Theorizing Vernacular Architecture in Malaysia

Co-written with Sean Brungardt
ARCH 600 – Theorizing Vernacular Architecture
Instruction from Dr. Kapila Silva

In Southeast Asia, culture and architecture have a unique connection to the every-day person. This connection stems from a storied history of vernacular architecture in the region. Vernacular architecture is not strictly confined to any one region of the world, but is becoming more and more prevalent in modern strategies of urban planning and building. The ideals we are just now beginning to strive for in our designs today have been implemented in the vernacular culture of Malaysia for hundreds of years. Those ideals include sustainability, cultural significance, and adaptability. The purpose of analyzing Malaysian vernacular housing is to understand how to use these principles as catalysts for improving our own mindsets and general frameworks with regard to architecture as a whole.

In this analysis, the term vernacular should be defined a bit more clearly. In terms of architecture, the vernacular defines the built environment as structures created by untrained individuals. This does not mean that the designs are aimless or uninformed. To the contrary, it means that the structure is suited for the particular needs of the individual who conceived of and built the structure. Vernacular Malaysian housing provides us with a highly localized example of this paradigm. While aspects of the architecture vary, the overall form and function of the Kampung home provides a fantastic initial foray into exploring these concepts.

Relating Climate to Culture

In the examination of various modes of sustainability throughout the world, Malaysia is of no exclusion in the relationship of its architecture to observable adaptability. Manifest in both environmental and cultural responses, this region of the world lends itself to a unique study of stylized traditional architecture as a result of those responses.

Region and Design Focus

With foremost concerns taking into consideration the development of traditional Malay building culture it is important to understand the interaction between climate and social convention. The manner in which a building can be influenced by each is especially important (Sahabuddin 2). Bordering both Thailand and Indonesia, Malaysia is a subject of highly vegetated, mountainous terrain, heavy rain and is host to both larger cities and isolated farming communities. The average temperature range tends to fall between 24 and 33 degrees Celsius (75 to 91 degrees Fahrenheit) affected, in part, by monsoon season and skies that are largely overcast (Sahabuddin 12-13). While this climate has a profound effect on any number of structures, it is the Kampung homes that typify both traditional and responsive architecture in this region (Sahabuddin 14). These homes demonstrate a handling of architecture that uses function to both precede and inform design intentionally.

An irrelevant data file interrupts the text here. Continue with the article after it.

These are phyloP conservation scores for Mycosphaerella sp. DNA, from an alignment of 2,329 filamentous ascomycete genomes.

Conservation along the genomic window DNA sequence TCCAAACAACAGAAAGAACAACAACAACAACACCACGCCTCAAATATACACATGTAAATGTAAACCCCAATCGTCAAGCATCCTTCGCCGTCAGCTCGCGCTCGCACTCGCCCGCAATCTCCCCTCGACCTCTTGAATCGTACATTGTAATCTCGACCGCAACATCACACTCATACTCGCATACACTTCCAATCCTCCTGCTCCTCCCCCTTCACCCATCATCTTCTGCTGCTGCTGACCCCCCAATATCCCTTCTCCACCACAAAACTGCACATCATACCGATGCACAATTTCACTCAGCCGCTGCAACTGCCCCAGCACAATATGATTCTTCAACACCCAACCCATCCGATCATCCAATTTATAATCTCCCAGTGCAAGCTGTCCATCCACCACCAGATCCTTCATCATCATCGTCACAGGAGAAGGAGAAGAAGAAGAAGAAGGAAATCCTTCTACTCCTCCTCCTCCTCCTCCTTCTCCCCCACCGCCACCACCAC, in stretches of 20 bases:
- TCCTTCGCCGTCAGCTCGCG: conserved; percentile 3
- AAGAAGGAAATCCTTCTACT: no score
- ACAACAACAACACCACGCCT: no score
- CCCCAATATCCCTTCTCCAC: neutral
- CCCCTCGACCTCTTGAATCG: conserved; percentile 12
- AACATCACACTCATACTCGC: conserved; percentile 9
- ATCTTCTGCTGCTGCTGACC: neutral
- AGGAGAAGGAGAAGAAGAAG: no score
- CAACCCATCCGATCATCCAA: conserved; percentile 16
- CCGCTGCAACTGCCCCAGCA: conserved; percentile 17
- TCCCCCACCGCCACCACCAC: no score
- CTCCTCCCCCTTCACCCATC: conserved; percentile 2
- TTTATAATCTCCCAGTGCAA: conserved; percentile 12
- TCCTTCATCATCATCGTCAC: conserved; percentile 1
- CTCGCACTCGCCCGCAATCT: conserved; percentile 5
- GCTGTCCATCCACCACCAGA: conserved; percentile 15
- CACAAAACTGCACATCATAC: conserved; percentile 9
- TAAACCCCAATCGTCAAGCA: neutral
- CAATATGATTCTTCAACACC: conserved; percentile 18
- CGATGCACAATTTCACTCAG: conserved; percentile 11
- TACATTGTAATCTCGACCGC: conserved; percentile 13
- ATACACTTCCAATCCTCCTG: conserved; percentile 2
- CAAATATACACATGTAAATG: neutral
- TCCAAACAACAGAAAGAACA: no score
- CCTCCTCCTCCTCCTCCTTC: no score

Sustainability in Construction and Material Use

In analyzing the designations for this active style of design, a breakdown of easily observed characteristics make identifying their purpose quite simple. The first nature of response is a tendency to raise these homes on stilts (Sims 19). This format of lightweight foundation construction serves a multitude of needs, servicing the prevention of floods, increased thermal airflow, structural stability in high winds and in providing a raised profile for which social conventions can be appropriated (i.e. ascending into one’s home) (Sims 20). Clearly, the multi-purposed nature of their construction methods is a theme pervasive throughout the entirety of Kampung home design. Additional practical purposes include protection from animals and added storage space (Sims 15). Further, extensive roof systems are constructed to allow for optimal protection during monsoon rains. They are useful in being pitched more steeply towards the ridge of the roof, where interstitial openings in the structure are used to create better ventilation in addition to allowing controlled sunlight to filter inward (Sahabuddin 18). This kind of measure is also displayed in the varying wall heights of the homes where both air and sunlight are either filtered or facilitated for the purpose of creating more comfortable living spaces. In this way, both aforementioned aspects of the home are also emphasized in conjunction with a central, open floor plan that is further meant to disperse air and light throughout the entire space (Sahabuddin 20). This effort is key in discerning both the placement and value of purposed adaptations within the home.

Aside from serving as mere distinctions for the design intentions of these homes, it is also important to note that when compared to their less traditional counterparts (city estates and governmental housing projects), the Kampung home is much more efficient, environmentally conscious and considerate of regional conditions (Bt. Ramli, et al. 4-5). For example, the large overhanging eaves of the traditional style are far more inclined for the service of protecting the home and its inhabitants, where an estate may instead choose less conventional methods to create a more contemporary aesthetic. The differences hardly stop there. Restricted airflow, increased internal glare and a lack of naturally radiated space are all culprits in the case against a move away from the traditional stylings (Sims 89-91). Materials then, too, are an incredible source of natural advantage in this climate and are a source of division between natural and modern tendencies in the region. Lightweight framing and construction elements are all local resources found in palm oil trees, coconut trees and other fibrous vegetation (Sahabuddin 8-9). Specifically, walls and roofs made of the local palm-branch are prevalent and are useful towards creating keeping moisture and pests out, while still allowing small amounts of sunlight and air to pass through (Sims 84). One could argue that the effort to preserve tradition through local resourcing and sheer efficiency of product is a fair juxtaposition to that of less successful housing projects in the region – a compelling aspect of understanding why the Kampung home is such a significant symbol of culture and adaptation.